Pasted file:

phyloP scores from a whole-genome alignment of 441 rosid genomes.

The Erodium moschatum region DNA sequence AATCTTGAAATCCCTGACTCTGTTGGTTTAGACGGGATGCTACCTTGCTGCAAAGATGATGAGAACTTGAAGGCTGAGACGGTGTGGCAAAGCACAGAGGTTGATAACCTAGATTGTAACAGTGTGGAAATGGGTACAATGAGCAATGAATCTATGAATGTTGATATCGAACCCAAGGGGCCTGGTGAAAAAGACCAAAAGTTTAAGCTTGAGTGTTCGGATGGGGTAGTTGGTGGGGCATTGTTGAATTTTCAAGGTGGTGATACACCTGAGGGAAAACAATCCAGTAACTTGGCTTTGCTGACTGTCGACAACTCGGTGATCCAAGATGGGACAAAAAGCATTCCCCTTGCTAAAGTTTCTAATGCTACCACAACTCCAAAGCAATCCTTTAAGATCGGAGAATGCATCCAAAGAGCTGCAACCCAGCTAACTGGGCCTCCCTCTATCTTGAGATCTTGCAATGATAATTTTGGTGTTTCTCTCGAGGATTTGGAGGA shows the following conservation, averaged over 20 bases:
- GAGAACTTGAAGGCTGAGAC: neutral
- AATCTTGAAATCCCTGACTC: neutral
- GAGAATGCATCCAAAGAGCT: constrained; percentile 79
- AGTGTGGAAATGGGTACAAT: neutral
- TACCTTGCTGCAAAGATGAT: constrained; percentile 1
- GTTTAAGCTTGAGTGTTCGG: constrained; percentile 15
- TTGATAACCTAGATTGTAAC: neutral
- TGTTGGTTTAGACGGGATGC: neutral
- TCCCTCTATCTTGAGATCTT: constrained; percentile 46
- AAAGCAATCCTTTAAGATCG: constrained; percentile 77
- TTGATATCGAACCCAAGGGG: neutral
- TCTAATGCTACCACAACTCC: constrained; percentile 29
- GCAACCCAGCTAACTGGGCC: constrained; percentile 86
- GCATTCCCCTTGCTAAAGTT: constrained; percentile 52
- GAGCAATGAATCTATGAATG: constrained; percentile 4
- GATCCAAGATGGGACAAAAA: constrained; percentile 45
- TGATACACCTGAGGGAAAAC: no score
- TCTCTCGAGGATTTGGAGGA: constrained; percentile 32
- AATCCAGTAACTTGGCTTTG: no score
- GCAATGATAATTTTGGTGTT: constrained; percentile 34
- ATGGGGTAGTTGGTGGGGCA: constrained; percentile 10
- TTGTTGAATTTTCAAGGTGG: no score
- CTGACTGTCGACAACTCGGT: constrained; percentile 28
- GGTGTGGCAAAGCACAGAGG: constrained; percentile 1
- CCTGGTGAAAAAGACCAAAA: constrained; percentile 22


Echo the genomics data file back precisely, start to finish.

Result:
phyloP scores from a whole-genome alignment of 441 rosid genomes.

The Erodium moschatum region DNA sequence AATCTTGAAATCCCTGACTCTGTTGGTTTAGACGGGATGCTACCTTGCTGCAAAGATGATGAGAACTTGAAGGCTGAGACGGTGTGGCAAAGCACAGAGGTTGATAACCTAGATTGTAACAGTGTGGAAATGGGTACAATGAGCAATGAATCTATGAATGTTGATATCGAACCCAAGGGGCCTGGTGAAAAAGACCAAAAGTTTAAGCTTGAGTGTTCGGATGGGGTAGTTGGTGGGGCATTGTTGAATTTTCAAGGTGGTGATACACCTGAGGGAAAACAATCCAGTAACTTGGCTTTGCTGACTGTCGACAACTCGGTGATCCAAGATGGGACAAAAAGCATTCCCCTTGCTAAAGTTTCTAATGCTACCACAACTCCAAAGCAATCCTTTAAGATCGGAGAATGCATCCAAAGAGCTGCAACCCAGCTAACTGGGCCTCCCTCTATCTTGAGATCTTGCAATGATAATTTTGGTGTTTCTCTCGAGGATTTGGAGGA shows the following conservation, averaged over 20 bases:
- GAGAACTTGAAGGCTGAGAC: neutral
- AATCTTGAAATCCCTGACTC: neutral
- GAGAATGCATCCAAAGAGCT: constrained; percentile 79
- AGTGTGGAAATGGGTACAAT: neutral
- TACCTTGCTGCAAAGATGAT: constrained; percentile 1
- GTTTAAGCTTGAGTGTTCGG: constrained; percentile 15
- TTGATAACCTAGATTGTAAC: neutral
- TGTTGGTTTAGACGGGATGC: neutral
- TCCCTCTATCTTGAGATCTT: constrained; percentile 46
- AAAGCAATCCTTTAAGATCG: constrained; percentile 77
- TTGATATCGAACCCAAGGGG: neutral
- TCTAATGCTACCACAACTCC: constrained; percentile 29
- GCAACCCAGCTAACTGGGCC: constrained; percentile 86
- GCATTCCCCTTGCTAAAGTT: constrained; percentile 52
- GAGCAATGAATCTATGAATG: constrained; percentile 4
- GATCCAAGATGGGACAAAAA: constrained; percentile 45
- TGATACACCTGAGGGAAAAC: no score
- TCTCTCGAGGATTTGGAGGA: constrained; percentile 32
- AATCCAGTAACTTGGCTTTG: no score
- GCAATGATAATTTTGGTGTT: constrained; percentile 34
- ATGGGGTAGTTGGTGGGGCA: constrained; percentile 10
- TTGTTGAATTTTCAAGGTGG: no score
- CTGACTGTCGACAACTCGGT: constrained; percentile 28
- GGTGTGGCAAAGCACAGAGG: constrained; percentile 1
- CCTGGTGAAAAAGACCAAAA: constrained; percentile 22